Learn about lead paint hazards potentially present in homes built prior to 1978
If you live in a house built prior to 1978, please keep reading (and forward this to others) to learn how to protect yourself and your family from the lead paint hazards that may be present in your house.
Who does this concern?
An estimated 80 million homes in the United States may contain lead paint or lead varnish.
Why is this a health problem?
Lead and lead containing dust does pose a serious health risk to both adults and children, even household pets. The creation of dust as a result of performing various home renovation projects like sawing, grinding, scraping, and sanding of home components which contain lead paint should be avoided. Lead poisoning is measured in micrograms, a measure of one-millionth of a gram. It only takes a minute amount of lead to be poisoned.
Why is there lead in paint in the first place?
The addition of lead to paint was commonplace up until its banning the the 1970’s. Lead strengthened the paint and made it more durable.
What is EPA RRP?
In April 2010, a new US Environmental Protection Agency (EPA) regulation went into effect. This new regulation known as RRP or Renovation Repair and Painting, aimed at both training and certifying those that work on older homes were properly trained to deal with the lead hazard. RRP intends to help those doing this work due so in such a way that protects themselves and the inhabitants from lead poisoning. If you hire someone that intends to perform any work that disturbs six (6) square feet or more of interior lead painted surfaces or twenty (20) square feet or more on the exterior, they must be EPA RRP Certified Renovators. Non-certified contractors can face fines of $32,500.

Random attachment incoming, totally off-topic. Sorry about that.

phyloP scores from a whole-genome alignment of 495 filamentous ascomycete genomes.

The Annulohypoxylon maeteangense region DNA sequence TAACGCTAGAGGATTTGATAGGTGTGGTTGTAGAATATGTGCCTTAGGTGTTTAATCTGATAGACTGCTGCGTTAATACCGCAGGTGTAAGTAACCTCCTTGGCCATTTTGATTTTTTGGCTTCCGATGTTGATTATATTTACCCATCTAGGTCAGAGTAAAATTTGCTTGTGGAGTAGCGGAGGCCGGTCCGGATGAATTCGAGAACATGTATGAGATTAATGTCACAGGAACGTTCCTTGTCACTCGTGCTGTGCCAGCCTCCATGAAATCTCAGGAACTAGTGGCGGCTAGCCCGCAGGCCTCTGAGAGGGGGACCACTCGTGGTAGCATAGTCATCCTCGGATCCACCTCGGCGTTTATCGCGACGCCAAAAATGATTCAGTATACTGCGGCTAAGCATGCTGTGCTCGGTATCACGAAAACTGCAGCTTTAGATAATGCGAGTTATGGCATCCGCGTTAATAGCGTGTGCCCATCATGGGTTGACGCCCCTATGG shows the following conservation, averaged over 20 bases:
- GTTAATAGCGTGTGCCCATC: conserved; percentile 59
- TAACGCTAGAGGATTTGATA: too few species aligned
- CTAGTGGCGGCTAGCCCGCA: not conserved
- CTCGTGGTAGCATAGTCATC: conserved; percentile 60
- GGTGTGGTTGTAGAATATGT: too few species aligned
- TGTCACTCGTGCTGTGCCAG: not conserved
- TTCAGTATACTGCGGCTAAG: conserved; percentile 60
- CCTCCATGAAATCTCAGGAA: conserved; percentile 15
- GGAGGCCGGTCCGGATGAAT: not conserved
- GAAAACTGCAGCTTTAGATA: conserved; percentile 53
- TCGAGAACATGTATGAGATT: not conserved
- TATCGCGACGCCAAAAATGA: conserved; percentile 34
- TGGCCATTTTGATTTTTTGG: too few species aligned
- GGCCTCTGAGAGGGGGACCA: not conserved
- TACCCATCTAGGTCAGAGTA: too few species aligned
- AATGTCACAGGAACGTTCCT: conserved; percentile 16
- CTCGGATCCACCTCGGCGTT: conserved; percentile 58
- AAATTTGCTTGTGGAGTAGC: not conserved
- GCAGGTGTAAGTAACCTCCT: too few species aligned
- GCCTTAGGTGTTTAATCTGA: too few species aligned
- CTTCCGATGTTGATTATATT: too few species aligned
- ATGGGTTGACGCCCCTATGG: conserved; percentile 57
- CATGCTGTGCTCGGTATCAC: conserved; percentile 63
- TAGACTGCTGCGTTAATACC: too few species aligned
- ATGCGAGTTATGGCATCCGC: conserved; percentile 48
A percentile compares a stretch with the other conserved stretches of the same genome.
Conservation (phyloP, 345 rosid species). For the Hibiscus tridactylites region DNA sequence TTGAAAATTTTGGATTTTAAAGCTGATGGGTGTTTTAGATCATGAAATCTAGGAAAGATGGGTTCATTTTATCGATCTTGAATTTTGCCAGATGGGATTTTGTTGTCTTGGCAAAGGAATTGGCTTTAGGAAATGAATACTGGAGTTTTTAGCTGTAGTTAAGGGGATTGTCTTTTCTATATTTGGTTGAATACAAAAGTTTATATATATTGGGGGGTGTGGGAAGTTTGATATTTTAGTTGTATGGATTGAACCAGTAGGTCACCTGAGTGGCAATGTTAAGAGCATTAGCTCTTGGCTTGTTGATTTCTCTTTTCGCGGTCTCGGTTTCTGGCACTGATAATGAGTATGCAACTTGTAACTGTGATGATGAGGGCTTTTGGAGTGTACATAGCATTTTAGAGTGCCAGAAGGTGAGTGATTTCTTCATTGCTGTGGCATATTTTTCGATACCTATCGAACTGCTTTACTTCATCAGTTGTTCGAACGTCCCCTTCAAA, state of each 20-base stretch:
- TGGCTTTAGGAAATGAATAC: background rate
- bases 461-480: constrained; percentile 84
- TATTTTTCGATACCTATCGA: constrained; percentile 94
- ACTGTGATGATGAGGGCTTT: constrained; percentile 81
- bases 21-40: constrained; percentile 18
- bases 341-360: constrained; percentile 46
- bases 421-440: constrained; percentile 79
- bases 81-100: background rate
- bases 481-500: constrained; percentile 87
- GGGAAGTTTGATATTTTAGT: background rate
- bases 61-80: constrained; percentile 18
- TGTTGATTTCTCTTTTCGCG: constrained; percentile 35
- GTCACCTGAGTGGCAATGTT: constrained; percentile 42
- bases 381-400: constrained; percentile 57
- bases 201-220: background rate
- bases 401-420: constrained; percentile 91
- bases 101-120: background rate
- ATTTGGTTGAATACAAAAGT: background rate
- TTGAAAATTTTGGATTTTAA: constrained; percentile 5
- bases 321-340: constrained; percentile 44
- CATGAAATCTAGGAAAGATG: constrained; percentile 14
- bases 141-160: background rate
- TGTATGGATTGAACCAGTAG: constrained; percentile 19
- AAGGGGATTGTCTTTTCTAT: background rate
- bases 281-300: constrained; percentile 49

What should homeowners or DIYers do?
Get house tested if it was built prior to ’78 and prior to performing renovation tasks. If lead is present, contact a certified professional, avoid disturbing lead painted components. Continue reading a number of additional resources found in the Resources section below.
Article written by Chuck Solomon a home improvement and small business consultant.